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Sunscreen: Myths, Truths and Alternatives

sunscreen
February 20, 2014 Reviewed by Marta 4 Comments

Slip, slap, slop has been the American Cancer Society’s mantra for so long that no one would think of questioning the wisdom of a daily sunscreen, rain or shine. Well, I’m going to take a huge gulp of air, brace myself for the backlash and admit that I do. I think a daily sunscreen is potentially harmful and not proven to be effective against cancer. I’m not just being willfully argumentative; when you stack up the facts the sunscreen truths put the myths in the shade.

Myth: Sunscreen prevents malignant melanoma.

Truth: In 2009, the British Journal of Dermatology claimed that there was a lack of evidence demonstrating the ability of modern sun protection products to prevent melanoma. The author, Professor Brian Diffey from the department of Dermatology at Newcastle University, says that recent meta-analyses of observational case control studies have demonstrated no association between sunscreen use and either the prevention of the development of malignant melanoma.

Myth: Well, better be safe than sorry – at least sunscreen won’t cause melanoma.

Truth: There are some scientists who even believe that sunscreen might actually cause melanoma. For example, octocrylene can penetrate into the skin and act as a photosensitizer, resulting in an increased production of free radicals, according to this study. Free radicals can induce indirect DNA damage and potentially contribute to the increased incidence of malignant melanoma in sunscreen-users compared to non-users.

Myth: So I’ll be OK if I avoid octocrylene?

Truth: Unfortunately most chemical sunscreens are extremely controversial. A study in the journal of Free Radical Biology and Medicine raised concerns about the effect of sunscreen when absorbed into the skin after reacting with the sun. The report suggests that under certain conditions, sunscreens with oxybenzone and other ultraviolet filters could lead to free-radical damage to the skin, more than if the skin was exposed to the sun.

For many years, the dangers were ignored on the assumption that oxybenzone didn't get absorbed by the skin. A team of researchers in Australia, led by Cameron Hayden, demonstrated otherwise using commercially available sunscreen with a 6% concentration of oxybenzone. Haydon's conclusion: the use of oxybenzone is inadvisable for large surface area application for extended and repeated periods.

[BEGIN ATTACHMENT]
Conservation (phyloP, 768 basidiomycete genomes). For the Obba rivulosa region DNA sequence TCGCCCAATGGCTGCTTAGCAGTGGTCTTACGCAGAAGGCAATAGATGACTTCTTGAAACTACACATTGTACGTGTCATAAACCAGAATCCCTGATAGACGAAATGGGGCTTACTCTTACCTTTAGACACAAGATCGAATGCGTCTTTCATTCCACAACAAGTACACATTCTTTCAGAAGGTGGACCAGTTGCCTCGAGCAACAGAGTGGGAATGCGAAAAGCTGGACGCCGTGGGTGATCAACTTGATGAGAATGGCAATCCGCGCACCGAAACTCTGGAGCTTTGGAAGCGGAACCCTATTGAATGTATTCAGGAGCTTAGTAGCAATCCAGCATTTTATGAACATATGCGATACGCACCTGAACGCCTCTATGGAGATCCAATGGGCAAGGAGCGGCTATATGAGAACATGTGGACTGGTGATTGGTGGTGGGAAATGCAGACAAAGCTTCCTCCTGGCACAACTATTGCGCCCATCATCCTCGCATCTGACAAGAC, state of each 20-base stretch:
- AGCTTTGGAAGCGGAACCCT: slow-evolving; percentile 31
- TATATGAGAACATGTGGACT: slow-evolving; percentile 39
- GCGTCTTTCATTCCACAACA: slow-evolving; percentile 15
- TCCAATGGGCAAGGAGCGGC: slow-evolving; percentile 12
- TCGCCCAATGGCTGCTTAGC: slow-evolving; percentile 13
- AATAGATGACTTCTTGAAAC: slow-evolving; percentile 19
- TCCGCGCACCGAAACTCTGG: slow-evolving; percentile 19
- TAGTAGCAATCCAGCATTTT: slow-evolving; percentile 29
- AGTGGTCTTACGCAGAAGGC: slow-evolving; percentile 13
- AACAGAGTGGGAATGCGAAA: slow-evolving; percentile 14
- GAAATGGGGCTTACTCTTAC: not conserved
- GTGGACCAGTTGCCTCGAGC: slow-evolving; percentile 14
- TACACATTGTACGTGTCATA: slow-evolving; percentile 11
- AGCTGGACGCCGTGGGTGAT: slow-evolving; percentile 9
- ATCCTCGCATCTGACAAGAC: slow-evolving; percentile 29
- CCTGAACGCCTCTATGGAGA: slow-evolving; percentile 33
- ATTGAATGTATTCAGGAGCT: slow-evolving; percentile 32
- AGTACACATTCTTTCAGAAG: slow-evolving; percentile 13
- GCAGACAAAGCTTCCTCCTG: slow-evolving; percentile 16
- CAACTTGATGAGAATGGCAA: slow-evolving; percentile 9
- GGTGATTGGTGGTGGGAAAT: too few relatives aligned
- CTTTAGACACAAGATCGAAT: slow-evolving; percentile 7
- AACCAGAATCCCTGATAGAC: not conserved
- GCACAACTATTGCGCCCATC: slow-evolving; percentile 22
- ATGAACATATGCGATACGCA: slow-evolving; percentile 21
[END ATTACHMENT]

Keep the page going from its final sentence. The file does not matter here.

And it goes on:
Octinoxate is the most widely used UVB blocking agent in the skin care industry. It can become unstable and break down under sunlight (an ironic limitation for a sunscreen). According to the EWG, Octinoxate can produce estrogen-like effects and should not be used by pregnant women and children. One Norwegian study in 2000 declared toxicity on mice at levels much lower that that used in sunscreen.

Myth: So I’ll be OK if I stick with mineral sunscreens?

Truth: Alas no. Mineral sunscreens – zinc oxide and titanium dioxide – also raise safety concerns. Titanium Dioxide has been found to be a photosensitizer that can be absorbed by the skin (although the particle size does minimize this effect) and result in an increased production of free radicals, causing substantial damage to DNA, according to a study entitled Deleterious effects of sunscreen titanium dioxide nanoparticles on DNA: efforts to limit DNA damage by particle surface modification. In a book called Sunscreen Photobiology: Molecular, Cellular and Physiological Aspects, the author Francis Gasparro says TD illuminated by short wave UV kills human cells. Zinc oxide is also a photosensitizer. However, with mineral sunscreens, the assumption is that they do not easily penetrate the skin.  

So what’s my personal position? Sunscreen is my frenemy. I know that I can’t go without it. But I don’t wear it if all I’m going to do is walk 15 minutes to my office under a cloudy sky. For outdoor activities I try to choose sunscreens that are pioneering new actives and that back up their actions with antioxidants.

Dr Steven Q Wang, who presented research to the American Academy of Dermatology said that “adding antioxidants to sunscreen is an innovative approach that could represent the next generation of sunscreens.” And a study from 2004 that said that vitamins C and E and α-lipoic acid have been shown to reduce inflammation following sunburn in human skin. A Duke University Study found ferulic acid particularly good for preventing sun damage, and studies elsewhere have demonstrated that exposure to ultraviolet light actually increases the antioxidant power of ferulic acid.